REVIEW – “Ralph Breaks the Internet” Wrecks Expectations to Deliver Year’s Best Sequel

by Joe Hammerschmidt

Six years ago, Disney’s supposed second renaissance (whether you, the reader, may consider it that) had slowly evolved into an unstoppable beast, no pun intended. 2010’s Tangled easily eclipsed expectations and won the hearts of many, but before Frozen took them over the top, there was a nine-foot-tall video game nemesis with abnormally large hands, who in retrospect wasn’t such a bad guy once you knew enough about where his heart was. Wreck-it Ralph was, in no small terms, an indelible masterpiece for the Mouse House. A pseudo-Toy Story for arcade characters where an existential crisis faced our eventual hero, voiced with spirit and sympathy by John C. Reilly, 30 years past the conception of his game, and just wondering his life’s purpose, whether there can be a smidgeon of good.

He did find that in a fellow misfit, the spry candy kart racer Vanellope von Schweetz (Sarah Silverman), where thankfully they stayed really good friends even if his actions can sometimes turn rather disastrous. With the original film minting a true hit worldwide, even if it was sorely robbed of an Oscar the following February, the likelihood of a sequel seemed inevitable. I was maybe a tad too confident that maybe ol’ Ralph didn’t need a second act; the studio’s poor track record with follow-up films, Pixar excluding, would be an indicator to advise against it. Heck, even after Reilly and co-director Rich Moore formally announced it was being put into production, I was naturally hesitant. And more still, after the first trailer. The natural aire of overwhelming excitement I’ll normally experience with any new Disney animated feature won out, big time. Ralph Breaks the Internet will finally arrive in theaters for the Thanksgiving crowds, and after leaving it, I am desperately hoping it’ll connect with audiences the same way the original did.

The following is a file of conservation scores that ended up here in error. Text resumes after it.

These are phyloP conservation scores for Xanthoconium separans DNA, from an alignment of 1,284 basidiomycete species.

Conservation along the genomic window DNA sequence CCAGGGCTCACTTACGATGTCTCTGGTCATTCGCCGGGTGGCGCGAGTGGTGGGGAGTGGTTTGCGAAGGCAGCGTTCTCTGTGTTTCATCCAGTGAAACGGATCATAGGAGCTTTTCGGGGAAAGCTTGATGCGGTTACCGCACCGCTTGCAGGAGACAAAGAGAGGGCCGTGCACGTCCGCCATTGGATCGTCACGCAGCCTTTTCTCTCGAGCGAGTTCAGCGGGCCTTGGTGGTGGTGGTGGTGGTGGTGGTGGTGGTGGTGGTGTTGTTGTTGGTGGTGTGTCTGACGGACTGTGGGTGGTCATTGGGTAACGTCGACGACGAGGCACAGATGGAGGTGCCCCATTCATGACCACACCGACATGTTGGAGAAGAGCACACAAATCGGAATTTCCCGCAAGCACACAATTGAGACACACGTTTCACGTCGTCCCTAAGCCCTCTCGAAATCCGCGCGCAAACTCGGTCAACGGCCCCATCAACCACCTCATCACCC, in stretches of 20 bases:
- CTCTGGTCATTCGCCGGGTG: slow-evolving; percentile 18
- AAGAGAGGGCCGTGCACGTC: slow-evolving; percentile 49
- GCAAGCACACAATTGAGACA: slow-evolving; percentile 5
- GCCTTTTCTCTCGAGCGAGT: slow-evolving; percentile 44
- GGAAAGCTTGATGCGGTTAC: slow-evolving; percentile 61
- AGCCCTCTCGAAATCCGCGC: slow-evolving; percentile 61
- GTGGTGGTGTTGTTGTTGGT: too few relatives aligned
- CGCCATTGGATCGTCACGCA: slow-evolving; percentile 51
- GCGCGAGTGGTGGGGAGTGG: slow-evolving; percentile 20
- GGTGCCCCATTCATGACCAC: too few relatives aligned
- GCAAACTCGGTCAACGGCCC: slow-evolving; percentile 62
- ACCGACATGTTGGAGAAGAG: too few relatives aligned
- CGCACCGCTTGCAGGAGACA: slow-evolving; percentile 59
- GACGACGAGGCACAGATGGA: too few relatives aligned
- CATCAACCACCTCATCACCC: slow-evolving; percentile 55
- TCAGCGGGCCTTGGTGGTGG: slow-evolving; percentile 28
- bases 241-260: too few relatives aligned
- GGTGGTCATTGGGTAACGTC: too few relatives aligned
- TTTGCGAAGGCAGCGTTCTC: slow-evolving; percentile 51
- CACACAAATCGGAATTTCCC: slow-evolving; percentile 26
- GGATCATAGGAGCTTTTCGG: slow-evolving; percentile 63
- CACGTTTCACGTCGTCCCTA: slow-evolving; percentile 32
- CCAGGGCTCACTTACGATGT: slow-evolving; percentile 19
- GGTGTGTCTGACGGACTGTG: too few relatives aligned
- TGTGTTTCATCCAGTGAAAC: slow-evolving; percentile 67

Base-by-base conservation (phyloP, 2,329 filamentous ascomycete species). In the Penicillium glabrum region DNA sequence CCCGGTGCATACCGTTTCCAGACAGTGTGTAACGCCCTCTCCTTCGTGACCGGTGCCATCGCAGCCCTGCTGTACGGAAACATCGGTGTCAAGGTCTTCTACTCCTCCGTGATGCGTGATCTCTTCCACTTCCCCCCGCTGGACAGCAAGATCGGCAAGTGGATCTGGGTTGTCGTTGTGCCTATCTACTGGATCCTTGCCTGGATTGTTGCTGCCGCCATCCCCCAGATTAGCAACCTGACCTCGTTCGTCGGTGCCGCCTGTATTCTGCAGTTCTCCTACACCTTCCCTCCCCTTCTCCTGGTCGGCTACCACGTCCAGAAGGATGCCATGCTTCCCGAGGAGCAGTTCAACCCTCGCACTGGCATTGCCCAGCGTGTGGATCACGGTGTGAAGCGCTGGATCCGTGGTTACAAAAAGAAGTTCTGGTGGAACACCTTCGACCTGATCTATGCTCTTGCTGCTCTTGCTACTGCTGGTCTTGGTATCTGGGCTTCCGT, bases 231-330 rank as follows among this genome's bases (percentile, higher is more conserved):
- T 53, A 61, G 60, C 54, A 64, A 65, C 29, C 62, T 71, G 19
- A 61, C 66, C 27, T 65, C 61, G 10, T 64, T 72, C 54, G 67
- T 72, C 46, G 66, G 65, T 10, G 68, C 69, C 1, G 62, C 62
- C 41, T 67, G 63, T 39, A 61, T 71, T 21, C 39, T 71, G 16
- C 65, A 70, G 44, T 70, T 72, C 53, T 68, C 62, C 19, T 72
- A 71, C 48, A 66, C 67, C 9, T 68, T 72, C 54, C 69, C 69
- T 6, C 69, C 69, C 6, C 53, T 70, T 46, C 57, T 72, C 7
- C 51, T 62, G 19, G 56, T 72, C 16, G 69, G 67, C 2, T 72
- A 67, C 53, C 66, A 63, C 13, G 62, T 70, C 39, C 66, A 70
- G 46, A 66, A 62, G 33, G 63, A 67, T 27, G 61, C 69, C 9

For lack of a better term, it is easily another classic to emerge within those studio walls, between the moments most prominently advertised, and those left hidden where likely the best reactions will emerge, at least in hearing the audience I viewed with. And of course, it all circles back to Ralph and Vanellope, still besties after six years. They have a decent routine where they put in their hours inside Litwak’s Arcade, then hop around every game they can until sunrise. The question did arise over whether they put aside any time to sleep, but maybe they don’t need any. One momentary lapse where Ralph tries to spice things up for Vanellope’s game, the excessively saccharine Sugar Rush, causes another near-demise for her home when the cabinet’s controller breaks in half. The part is available via eBay, but for loyal Mr. Litwak (Ed O’Neill), its cost simply isn’t feasible. Its residents facing homelessness, and Vanellope’s own life purpose under threat, the only option, as the two pals would see it, is to sneak into the internet, made easy through a newly plugged-in router.

Once they arrive, the internet is very much a vast, endless cityscape, where the usual higher-traffic websites are as large as skyscrapers, or as wide as fairgrounds. Mirroring that of heavy web users’ habits, it’s all too easy to get lost in a single site, or to wander about. But their goal is simple: buy the replacement part from eBay, represented as the world’s largest auction house, despite the two of them not having any idea how currency works. But of course, the clock is ticking to secure the bid, at an eventually exorbitant price point.

Moore, co-director Phil Johnston, and co-writer Pamela Ribon have populated this wonderfully rendered depiction of the WWW with quite a few unique characters, determined to shine a light, mostly, on just how much a deep, lasting friendship needs to evolve in order to stay vital. One end offers the trendsetting Yessss, a quick-thinking algorithm determined to make Ralph a viral star, voiced by Taraji P. Henson, to stunning effect. That’s most notably on a matter of word choice and timing, and even quicker costume changes. She’s a natural fit with the character, regardless of its accurate representation of a typical video-sharing site executive. On the other side, there’s Shank (Gal Gadot), the menacing poster face of online racing game Slaughter Race; think Sugar Rush meeting GTA Online, and dialed down to stay family-friendly. Gadot portrays her, accurately as the real head of a talented crew, with an older sibling approach to Vanellope, in turn putting her own loyalties under the microscope.